BY K. C. NEEL For a city with less than 400,000 people, Omaha is perhaps one of the most competitive telecommunications markets in the country. “It’s truly an example of what Congress had in mind when it passed the Telecommunications Act in 1996,” says Mark Caniglia, Cox Communications’ VP of marketing in Omaha. Cox has been aggressively competing with telephone giant Qwest since 1994 when the telco’s predecessor US West launched cable video service in West Omaha. The regional Bell operating company added cable modem service in 1998. At the same time, Cox responded by launching digital cable, high-speed data and local phone service throughout its entire Omaha area footprint. It was a good move for the MSO. Today, 35% of the residents that Cox passes take local phone service from the MSO. That translates into a 56% penetration rate — or 106,000 phone subscribers — of its basic video customer base of 192,300 customers. Qwest has secured 14,000 video customers in West Omaha, and hasn’t expanded its video offerings beyond that area. Indeed, in 2001, the company counted 20,000 video customers. While Qwest went into the Omaha market with aggressive video plans, it’s the traditional phone and DSL arenas where the telco and MSO are really going head-to-head these days. Cox’s biggest video competitors in Omaha are the DBS providers, Caniglia says. Even so, DBS penetration in Omaha is only 5.7%, he says, less than half the national average. Video growth has slowed this year and DBS penetration is growing faster than in years past since both EchoStar and DirecTV began offering local broadcast signals to customers, he says. Still, Cox is on track to add 7,000 basic video customers this year. The MSO has also overbuilt an area west of Omaha that is also currently being served by Galaxy Cablevision. Cox had considered buying the properties, but then decided that it would be better and ultimately less expensive to build its own state-of-the-art plant and attract bundled customers, says VP/GM Janet Barnard. It’s not a large area — about 1,500 homes — but Cox already has about a 50% penetration rate, she notes. Cox credits part of its success in Omaha to its collection of voice, video and data products. But it’s also worked hard to maintain a high level of customer service, and it’s the company’s commitment to exemplary customer care that will continue to differentiate Cox from its competitors, the executives at the system say. “Our real value proposition is our customer care,” says Bob Sebby, VP of customer care operations. “It’s not our products or prices.” Caniglia agrees. “Qwest began pushing very hard this year by reducing its prices. We’ve taken a lot of their phone customers over the past several years, and they seemed to have finally woken up to that fact. Their prices are now lower than ours, but we made a conscious decision not to get into a price war with them because we know we can’t win that war. But we can talk about our value, and our service and we think we come out on top of that battle every time.” While Cox is pushing the value of its bundle, it rarely uses that term to sell the concept. “The term ‘bundle’ is a great word for internal use, but it’s too complex for the public to embrace,” Caniglia says. “We wanted to create an emotional value and that is how we came up with the Cox Family of Services concept. It makes it easier to communicate and we can have some fun with wordplays. For example, in August, we did an extended family campaign.” Cox may want to stay above the fray when it comes to a price war, but it’s not afraid of playing hardball by rolling out campaigns proclaiming its superiority among its competitors. The company regularly runs ads that tell customers how much better Cox’s video product is compared to the DBS services. And when Qwest began running ads with its employees telling viewers how great their service was, Cox countered by having customers give testimonials. “We felt that having our customers tell people how much they liked their service was more powerful than having our employees do it,” Caniglia says. Cox also is quick to mention its recent Integrity Award from the Better Business Bureau and its ranking as one of the top five companies to work for in Omaha as determined by the Great Places to Work Institute of San Francisco. It’s also very involved in the local community. And while that might not sway customers to switch to Cox for service, Caniglia believes it does help keep Cox customers in its fold when they are pitched to switch to the competition. These awards and kudos also help local ad sales, says Annette Heaton, who’s in charge of Cox’s ad sales unit in Omaha. And unlike other markets where broadcast is the stiffest competition in the ad sales area, the Omaha World-Herald newspaper is Cox’s chief competitor for ad dollars in Omaha, Heaton says. That’s mostly because 85% of Cox’s ad revenue is generated by local advertisers, she says. Cox inserts ads on 58 channels, six of which are digital. Most of the local advertisers understand that broadcast share is diminishing, but the habit of buying newspaper ads runs deep in Omaha. Moreover, Cox is the UPN affiliate in Omaha, so any ad dollars that flow to that station actually go to Cox. The company segments its market into four zones, which is important for the majority of its mom-and-pop customers. Still, about half of the system’s ad revenue comes from agencies. Like the community involvement Cox is actively engaged in, the MSO’s suite of bundled products may not directly affect an advertiser’s decision to buy ads, but it certainly helps, Heaton says. “The bundle certainly enhances advertisers’ opinion of the company,” she says. “And they know Cox is one of the strongest companies in the region.” Cox’s bundling strategy has been successful in Omaha. Over half of Cox’s customers take at least two services and almost 20% take all three offerings, Barnard notes. The company has managed to grow all three segments, including video, every year. That’s somewhat impressive given the trend toward losing basic customers in the industry over the past couple of years. Churn is also down — basic video is about 2% a month, phone service and high-speed data are about 2.5% each and digital video is a tad over 4% — and sales are up, Barnard says. While the digital churn remains higher than she’d like, Barnard believes video-on-demand and DVRs will substantially help decrease the digital churn rate. The Omaha operation was Cox’s test site for HD deployment, having rolled out the service a couple of years ago, and today the MSO offers customers ten HD channels. It’s helped digital penetration and churn, but VOD and DVRs, both on tap for an early 2004 launch, should also improve those numbers, Barnard says. “VOD and DVRs will make the package complete for digital,” she says. “Customers will finally have full control of what they watch, when they want to watch it.” The company’s biggest challenge right now is converting analog customers to digital, Caniglia says. Cox’s analog package is pretty robust and doesn’t require a converter box. “We have a high number of cable-ready subscribers, and it’s difficult to convince them to pay for and install a box in their homes. But with the advent of new services, that should get much easier.” Although the Hispanic population remains a small minority in Omaha — about 5.5% of the area’s total population is Hispanic, according to the U.S. Census Bureau — they are heavy DBS users, and Cox is beginning to fight back. “We are focusing more on the Hispanic market. It’s growing here like it is everywhere,” Caniglia says. “We launched a digital Spanish-language tier last year and we are conducting more grassroots marketing efforts all the time. We are becoming more ingrained in their community, and as we do that, they see us in a different light and are more enticed to look to us for service.” Cox began sending one bill for all three services recently, and the response has been phenomenal, Barnard says. “At first, we were a bit shy about it. We weren’t sure how people would respond. But our customers love it, and the majority are telling us that is one of the main reasons they take all our services.” There are also more customers in Omaha paying their bills via credit card and automatic debit — 17% of the customer base — than in any other Cox market, Barnard says, and the number grows a couple of percentage points a year. Customers like the convenience of knowing they don’t have to worry about paying their bills, she says. Customers also like taking control of their service. Most are self-installing their services. Over 70% of Cox’s new HSD customers install the service themselves, Sebby says. Although Cox has been offering two-hour service windows for years, customers like the idea of not having to wait for the installer to come to their house. And the high number of self-installs hasn’t resulted in a larger volume of tech calls to Cox’s customer service center either. Today, Cox counts about 35,000 HSD customers. “We listened to what people were asking us when we first began the self-install program, and we adapted the instructions to answer those questions and make the installations easier from the beginning,” Sebby says. Cox’s customer calls are divided into two camps: billing and service questions and technical questions. The calls are routed to the appropriate customer service reps to better serve customers, Sebby says. Still, technical customer service representatives can sell service once a customer’s technical issue is resolved. Indeed, Sebby says 25% of the company’s upgrade sales come from those types of calls. Barnard is leaving the Omaha system in January to run Cox’s Mid-America operation, which oversees the company’s properties that serve more than 800,000 customers in eastern Texas, Louisiana, Arkansas, Oklahoma and Missouri. She will replace Richard Hook, who is retiring. No replacements have been named in Omaha yet, but Barnard says the company wants to install a new leader before her departure. Barnard, who has served in the role since 2000, is leaving in January to take over Cox’s operations in Texas. A Nebraska native, she joined Cox in 1988 as accounting manager in a cable system serving 50,000 households in Macon, Ga. Since then she has held positions as controller, director of finance and director of business operations for cable systems in Ocala and Gainesville, Fla. Prior to becoming GM in Omaha, she served as VP, business operations, for two years. During her career at Cox, her scope of responsibility has grown from managing $9 million in cable revenue to over $235 million in telecommunications revenue annually. Caniglia has 22 years of experience with Cox, holding his current position since 1991. The Omaha system has offered video, voice and data services since 1998 and enjoys the highest telephone penetration in the company. Cox has also been competing with Qwest Choice TV (formerly US West) since 1985. Caniglia holds a bachelor’s degree and an executive M.B.A. degree from the University of Nebraska in Omaha. Sebby manages a staff of over 200 at Cox’s customer contact center and front counters in Omaha. He revamped the center to maximize customers’ time on the phone and expanded the Internet service, making it possible to reduce head count by 5% while growing revenue generating units by 27%. Sebby has over 30 years of experience in cable. Cox has received the Better Business Bureau’s Integrity Award and JD Power Award for customer satisfaction of phone services. Heaton has been with Cox for 12 years. She started with the company as an advertising executive in Omaha, eventually working her way through the sales ranks to the top spot. Prior to joining Cox in Omaha, Heaton worked for an advertising agency in Lincoln, Neb. She graduated with a journalism degree from the University of Nebraska in Lincoln. EMPLOYEES: 1,000 MILES OF PLANT: 3,000 HOMES PASSED: 306,000 BANDWIDTH CAPACITY: 750 MHz PERCENT UPGRADED: 100% BASIC CUSTOMERS: 192,300 BASIC PENETRATION: 63% BASIC RATE: $37.05/mo. expanded basic, $13.50 limited basic DIGITAL PENETRATION: 34% to basics DIGITAL RATE: $4.45 to $15.45/mo. plus equipment ($3.50) HIGH-SPEED PENETRATION: 36.5% of basics, 23% of homes passed HSD RATE: $39.95/mo. preferred rate (with another Cox product) TELEPHONE PENETRATION: 56% to basics, 35% to homes passed TELEPHONE RATE: primary line Iowa, $11.39; Nebraska, $15.89 preferred rate (with another Cox product) VOD: Scheduled for first quarter 2004 HD: Ten channels (HBO, Showtime, ABC, CBS, PBS, NBC, INHD1, INHD2, ESPN, Discovery Theater) AD INSERTIONS: 58 channels SOURCE: COX COMMUNICATIONS City: 390,976 Metropolitan Statistical Area: 734,270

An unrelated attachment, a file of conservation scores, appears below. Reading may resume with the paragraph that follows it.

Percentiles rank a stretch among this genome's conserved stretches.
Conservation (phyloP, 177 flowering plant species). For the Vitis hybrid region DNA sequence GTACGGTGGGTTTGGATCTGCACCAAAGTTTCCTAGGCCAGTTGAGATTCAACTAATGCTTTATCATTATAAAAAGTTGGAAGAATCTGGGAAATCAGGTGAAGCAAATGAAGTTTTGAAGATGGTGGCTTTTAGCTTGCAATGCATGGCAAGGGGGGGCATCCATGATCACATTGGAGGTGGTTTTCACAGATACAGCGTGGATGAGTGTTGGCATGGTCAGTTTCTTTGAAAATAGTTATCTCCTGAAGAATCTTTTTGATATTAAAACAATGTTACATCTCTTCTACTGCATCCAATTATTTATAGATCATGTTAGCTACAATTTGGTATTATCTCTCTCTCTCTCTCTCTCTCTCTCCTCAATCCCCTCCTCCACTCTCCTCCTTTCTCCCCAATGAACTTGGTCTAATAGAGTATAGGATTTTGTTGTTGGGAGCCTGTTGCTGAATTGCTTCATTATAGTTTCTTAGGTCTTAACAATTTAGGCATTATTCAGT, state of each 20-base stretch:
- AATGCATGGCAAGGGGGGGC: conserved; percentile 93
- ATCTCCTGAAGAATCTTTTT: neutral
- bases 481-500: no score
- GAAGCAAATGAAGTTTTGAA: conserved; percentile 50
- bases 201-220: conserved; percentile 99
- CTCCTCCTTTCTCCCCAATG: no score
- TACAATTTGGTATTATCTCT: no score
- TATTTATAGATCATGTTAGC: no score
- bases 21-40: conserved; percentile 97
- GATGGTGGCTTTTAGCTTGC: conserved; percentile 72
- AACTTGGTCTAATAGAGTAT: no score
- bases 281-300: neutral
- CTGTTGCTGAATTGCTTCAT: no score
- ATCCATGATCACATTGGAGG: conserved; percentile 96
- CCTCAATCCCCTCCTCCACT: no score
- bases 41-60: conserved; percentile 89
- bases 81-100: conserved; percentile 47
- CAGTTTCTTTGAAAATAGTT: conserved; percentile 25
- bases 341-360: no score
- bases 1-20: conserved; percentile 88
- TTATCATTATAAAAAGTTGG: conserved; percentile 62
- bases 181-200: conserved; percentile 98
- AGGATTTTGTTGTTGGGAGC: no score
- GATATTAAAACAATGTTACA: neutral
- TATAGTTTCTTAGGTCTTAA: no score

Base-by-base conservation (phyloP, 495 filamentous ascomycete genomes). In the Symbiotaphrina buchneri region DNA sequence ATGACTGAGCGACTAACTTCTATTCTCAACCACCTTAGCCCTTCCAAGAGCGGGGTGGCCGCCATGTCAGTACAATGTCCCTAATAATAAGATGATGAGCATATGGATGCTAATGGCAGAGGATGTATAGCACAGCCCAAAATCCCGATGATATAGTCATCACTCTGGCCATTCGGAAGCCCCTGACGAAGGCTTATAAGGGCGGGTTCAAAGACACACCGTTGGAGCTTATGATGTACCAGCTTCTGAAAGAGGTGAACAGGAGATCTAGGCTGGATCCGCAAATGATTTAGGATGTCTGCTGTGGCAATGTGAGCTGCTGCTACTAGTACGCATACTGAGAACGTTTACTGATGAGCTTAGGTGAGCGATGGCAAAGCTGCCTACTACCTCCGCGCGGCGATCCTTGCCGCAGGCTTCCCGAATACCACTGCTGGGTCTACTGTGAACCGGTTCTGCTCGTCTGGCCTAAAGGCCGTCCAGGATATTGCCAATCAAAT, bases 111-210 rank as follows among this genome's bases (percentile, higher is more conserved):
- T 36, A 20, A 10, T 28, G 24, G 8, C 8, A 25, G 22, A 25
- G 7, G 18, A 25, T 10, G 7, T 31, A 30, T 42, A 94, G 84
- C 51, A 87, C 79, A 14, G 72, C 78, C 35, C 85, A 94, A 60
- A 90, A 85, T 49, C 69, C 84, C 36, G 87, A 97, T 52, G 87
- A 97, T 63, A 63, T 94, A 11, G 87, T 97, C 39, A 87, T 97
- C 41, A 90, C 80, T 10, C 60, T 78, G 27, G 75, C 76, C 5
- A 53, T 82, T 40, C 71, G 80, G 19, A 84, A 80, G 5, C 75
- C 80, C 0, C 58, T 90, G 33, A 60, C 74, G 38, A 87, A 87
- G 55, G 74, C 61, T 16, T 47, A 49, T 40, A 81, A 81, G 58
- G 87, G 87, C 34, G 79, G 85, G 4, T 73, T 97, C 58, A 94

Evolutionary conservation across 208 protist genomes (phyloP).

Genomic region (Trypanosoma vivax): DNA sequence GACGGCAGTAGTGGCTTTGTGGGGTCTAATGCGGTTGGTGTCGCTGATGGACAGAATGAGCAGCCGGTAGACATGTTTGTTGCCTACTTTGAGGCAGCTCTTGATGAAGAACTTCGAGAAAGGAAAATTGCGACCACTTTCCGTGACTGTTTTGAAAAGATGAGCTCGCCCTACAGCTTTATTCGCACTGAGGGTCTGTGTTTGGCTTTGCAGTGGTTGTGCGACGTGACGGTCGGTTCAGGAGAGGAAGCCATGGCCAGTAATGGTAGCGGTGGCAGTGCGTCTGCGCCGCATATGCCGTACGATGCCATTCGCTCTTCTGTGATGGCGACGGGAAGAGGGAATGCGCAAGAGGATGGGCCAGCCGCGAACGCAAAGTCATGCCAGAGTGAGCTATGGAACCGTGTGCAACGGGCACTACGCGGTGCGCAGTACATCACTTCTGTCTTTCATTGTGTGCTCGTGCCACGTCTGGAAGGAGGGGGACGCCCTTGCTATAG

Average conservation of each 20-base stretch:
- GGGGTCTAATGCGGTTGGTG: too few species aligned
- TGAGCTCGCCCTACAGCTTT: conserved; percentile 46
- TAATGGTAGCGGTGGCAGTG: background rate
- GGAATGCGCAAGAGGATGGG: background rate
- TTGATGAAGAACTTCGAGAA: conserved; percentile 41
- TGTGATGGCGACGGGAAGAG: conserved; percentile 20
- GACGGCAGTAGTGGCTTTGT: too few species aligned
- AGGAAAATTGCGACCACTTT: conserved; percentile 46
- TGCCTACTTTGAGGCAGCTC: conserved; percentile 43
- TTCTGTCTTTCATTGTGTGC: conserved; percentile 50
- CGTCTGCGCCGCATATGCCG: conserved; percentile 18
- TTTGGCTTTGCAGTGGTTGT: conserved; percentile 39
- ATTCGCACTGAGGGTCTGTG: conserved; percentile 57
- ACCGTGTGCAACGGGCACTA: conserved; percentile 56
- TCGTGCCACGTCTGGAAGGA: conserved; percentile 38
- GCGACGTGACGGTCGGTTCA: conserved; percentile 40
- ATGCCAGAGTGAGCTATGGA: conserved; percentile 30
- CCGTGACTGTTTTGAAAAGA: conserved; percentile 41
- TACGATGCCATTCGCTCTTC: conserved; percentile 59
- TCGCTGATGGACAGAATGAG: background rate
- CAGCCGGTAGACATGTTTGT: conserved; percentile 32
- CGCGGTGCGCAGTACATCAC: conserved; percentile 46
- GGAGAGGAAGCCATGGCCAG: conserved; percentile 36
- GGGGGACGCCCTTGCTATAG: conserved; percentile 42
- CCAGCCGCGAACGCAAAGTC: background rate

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Representation Matters: Fewer Women, People of Color on TV

Nielsen released its first-ever report of the television media landscape’s progress and gaps in on-screen inclusion.